The best kind of summer is one everyone enjoys and looks back on with a smile.
At Council we contribute to that outcome with a few rules that keep people safe, by upping some of our services, providing a 24-hour call service, supporting fun activities, and providing parks and reserves for people to enjoy.
Here is all you need to know about camping in public places, cars, motorbikes, dogs and horses on beaches, alcohol safety, rubbish pickups and other fun stuff.
If you want to take your horse for a swim at the beach, make sure it is early morning or late evening and make sure it is in an area where horses are allowed.
Bream Bay has two year-round horse exercise areas and two areas which are horse-free (no horses) year-round. These are well sign-posted at the access-points to the beach.
Have a look at the Public Places Bylaw page on our website, it has information about nine beach and estuary conservation areas in the District.
Remember: horses are banned on beaches between 9am and 5pm from 20 December to 31 January and there are nine no-horse areas in the District.
Feeling like taking your dog for a swim or for a walk along the beach? Just remember to do it before 9am or after 5pm between 20 December and 31 January at most beaches in the District, and to stay away from areas where dogs are banned.
For all-day outdoor exercise Bream Bay has two year-round dog exercise beach areas. These are well sign-posted. There is also a dog park at William Fraser Memorial Park on Pohe Island, where dogs can run off the leash, play with other dogs and enjoy play equipment.
To keep wildlife safe, dogs are banned year-round from nine beach and estuary conservation areas in the District, and from all bush reserves. Many of these places are habitats for kiwi and other endangered birds.
Keep an eye out for the signs about them.
clean up after your dog and follow all the usual good safety measures
don't leave dogs in cars, the temperature can rise to a terminal point in a very short time even when windows are cracked
always take water and a bowl for the dog to drink from
breaching a dog control bylaw can result in a fine of $300.
To find out more about the Dog Management Bylaw go to www.wdc.govt.nz/DogBylaw
Driving on beaches
To help keep everyone safe on our beaches, Council controls vehicles on beaches in the Bream Bay area through a Bylaw.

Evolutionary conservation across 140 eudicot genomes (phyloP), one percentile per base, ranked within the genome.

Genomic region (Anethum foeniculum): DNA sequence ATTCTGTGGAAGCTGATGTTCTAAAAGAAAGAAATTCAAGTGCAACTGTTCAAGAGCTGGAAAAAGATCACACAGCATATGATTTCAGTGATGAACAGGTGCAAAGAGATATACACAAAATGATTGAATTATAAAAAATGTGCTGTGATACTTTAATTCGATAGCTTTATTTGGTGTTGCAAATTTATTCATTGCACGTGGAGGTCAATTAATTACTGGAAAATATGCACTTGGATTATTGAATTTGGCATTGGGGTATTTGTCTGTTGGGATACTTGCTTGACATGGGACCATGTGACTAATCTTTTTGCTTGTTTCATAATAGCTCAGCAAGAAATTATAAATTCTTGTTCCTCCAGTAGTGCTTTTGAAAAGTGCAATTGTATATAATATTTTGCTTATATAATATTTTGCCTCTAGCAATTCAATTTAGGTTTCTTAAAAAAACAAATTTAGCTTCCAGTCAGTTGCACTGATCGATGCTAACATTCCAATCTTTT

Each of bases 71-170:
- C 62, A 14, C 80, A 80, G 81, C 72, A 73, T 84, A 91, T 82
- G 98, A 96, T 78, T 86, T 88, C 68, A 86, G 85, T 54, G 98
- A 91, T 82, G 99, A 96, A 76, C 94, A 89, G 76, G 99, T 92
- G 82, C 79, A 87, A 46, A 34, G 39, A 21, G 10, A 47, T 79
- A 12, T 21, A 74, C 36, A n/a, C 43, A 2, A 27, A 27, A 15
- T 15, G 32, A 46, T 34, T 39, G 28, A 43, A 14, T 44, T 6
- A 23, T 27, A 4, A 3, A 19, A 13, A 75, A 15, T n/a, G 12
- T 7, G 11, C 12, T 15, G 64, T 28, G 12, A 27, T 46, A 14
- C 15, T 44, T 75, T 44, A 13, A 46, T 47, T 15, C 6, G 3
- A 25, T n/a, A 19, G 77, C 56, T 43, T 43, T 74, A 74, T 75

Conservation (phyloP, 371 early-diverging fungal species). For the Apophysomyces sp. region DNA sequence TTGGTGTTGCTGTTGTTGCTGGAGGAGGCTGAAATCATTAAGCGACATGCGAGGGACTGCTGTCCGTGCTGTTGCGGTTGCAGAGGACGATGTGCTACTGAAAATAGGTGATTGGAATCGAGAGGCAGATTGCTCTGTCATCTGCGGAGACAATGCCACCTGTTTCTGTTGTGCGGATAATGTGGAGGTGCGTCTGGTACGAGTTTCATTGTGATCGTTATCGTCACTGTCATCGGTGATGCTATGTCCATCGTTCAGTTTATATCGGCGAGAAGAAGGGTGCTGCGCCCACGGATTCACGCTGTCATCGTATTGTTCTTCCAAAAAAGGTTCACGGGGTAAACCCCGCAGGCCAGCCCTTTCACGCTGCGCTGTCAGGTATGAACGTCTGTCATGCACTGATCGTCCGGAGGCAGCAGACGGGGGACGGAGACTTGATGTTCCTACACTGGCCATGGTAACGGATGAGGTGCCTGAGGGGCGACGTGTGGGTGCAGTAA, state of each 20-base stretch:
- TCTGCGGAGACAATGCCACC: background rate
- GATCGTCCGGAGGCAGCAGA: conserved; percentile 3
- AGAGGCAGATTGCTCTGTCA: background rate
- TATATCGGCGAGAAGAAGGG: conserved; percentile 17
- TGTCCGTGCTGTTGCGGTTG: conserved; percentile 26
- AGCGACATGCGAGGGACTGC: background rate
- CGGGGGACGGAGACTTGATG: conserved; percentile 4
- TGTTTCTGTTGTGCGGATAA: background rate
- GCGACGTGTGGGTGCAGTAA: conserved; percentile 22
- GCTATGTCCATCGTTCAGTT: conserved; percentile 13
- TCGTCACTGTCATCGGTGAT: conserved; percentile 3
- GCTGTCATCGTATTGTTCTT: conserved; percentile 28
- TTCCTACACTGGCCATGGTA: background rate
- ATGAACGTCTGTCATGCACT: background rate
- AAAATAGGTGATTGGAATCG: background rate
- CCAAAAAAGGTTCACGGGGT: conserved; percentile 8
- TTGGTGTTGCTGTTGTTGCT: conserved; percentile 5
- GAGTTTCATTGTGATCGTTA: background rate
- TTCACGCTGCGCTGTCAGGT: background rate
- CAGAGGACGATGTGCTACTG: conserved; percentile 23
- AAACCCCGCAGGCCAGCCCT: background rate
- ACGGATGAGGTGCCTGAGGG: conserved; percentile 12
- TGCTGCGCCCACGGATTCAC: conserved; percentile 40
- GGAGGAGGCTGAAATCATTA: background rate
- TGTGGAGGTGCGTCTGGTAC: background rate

Council’s aim is for everyone to have a safe long summer, including those driving vehicles on beaches. Key to safety is remembering that some beaches are spaces with people in vehicles as well as people fishing, swimming or just enjoying being on the beach. If they collide, everyone loses so it is important to know the rules and follow them.
All road rules apply on beaches
The beach belongs to everyone – share with care.
Drive slowly and carefully near other beach users.
Check speed limits - most beaches are 30km p/h.
Watch out for vehicles, and supervise children closely.
Drive to the conditions – they can change rapidly.
Keep vehicles off dunes.
Avoid shore birds and other wildlife.
If we each follow the rules and drive safely, we should all have a safe summer. If someone is being unsafe report it to *555.
Remember: vehicles are banned in two locations at Bream Bay, in front of Marsden Village and in front of the Ruakaka Surf Club. These are well sign-posted at Tip Road and Rama Road.
Camping in Public Places
Our bylaw allows campers whose vehicles are not self-contained to stay in 18 areas, and tenting is allowed in six of those. People who use these sites must move on after one night.
Each of these places has a 24/7 public toilet and a designated site for vehicles (and tents), to make sure there is room for other users.
Vehicles that have certified self-containment systems are allowed to stay in the rest of the public places in the District (except for the prohibited sites) and can stay at each location for up to three nights.
We’ll be keeping an eye out
Between 20 December and Waitangi Day our enforcement team will be monitoring our priority sites, which are mainly coastal, to ensure people are aware of the rules and to move campers on if required.
Visits will be either early morning or late evening to support compliance.
Remember: camping is prohibited in 38 places, make sure you don’t stay at one of them! They are sign posted, and more information is available on our website.
Summer Safe Carparks
For the ninth year in a row our capable and friendly Summer Safe ambassadors will be keeping cars safe at carparks at popular beaches, waterfalls, caves and other holiday adventure spots.
Every weekend and on most public holidays between 1 December 2018 and 22 April 2019 volunteers will staff the carparks at Abbey Caves, A.H. Reed Memorial Park, Parihaka, Whangārei Falls (Otuihau), Whale Bay, Ocean Beach, Ruakaka and Waipu Cove.
They will be showing visitors the friendly, safety conscious and caring side of the District, promoting other tourist destinations about Whangārei, the other Summer Safe Carparks that have CITY SAFE ambassadors, i-SITE's located at the Town Basin or Tarewa Park and fundraising for their own organisations.
These organisations include the Blue Club (police volunteers), T.S. Diomede Navy Cadets, Onerahi Lions Club, Hatea Lions Club, Tikipunga Community Trust (TikiPride), Tutukaka Coast Promotions, Ngunguru School Year 7 & 8 Students, Whangarei Heads Volunteer Surf Lifesaving Patrol, Ruakaka Surf Lifesaving Patrol, Camp Waipu Cove and the Bream Bay Beach Ambassadors.
They will be supplying visitors with the safety message, Hide IT Lock IT Report IT, visitor handouts, information on camping in public places, Whangārei’s walking and cycling trails, SunSmart Information, tsunami information and sunscreen.
Easily identifiable, their brightly coloured safety vests will only be outshone by the smiles and the sun. For more information, visit www.CitySafe.co.nz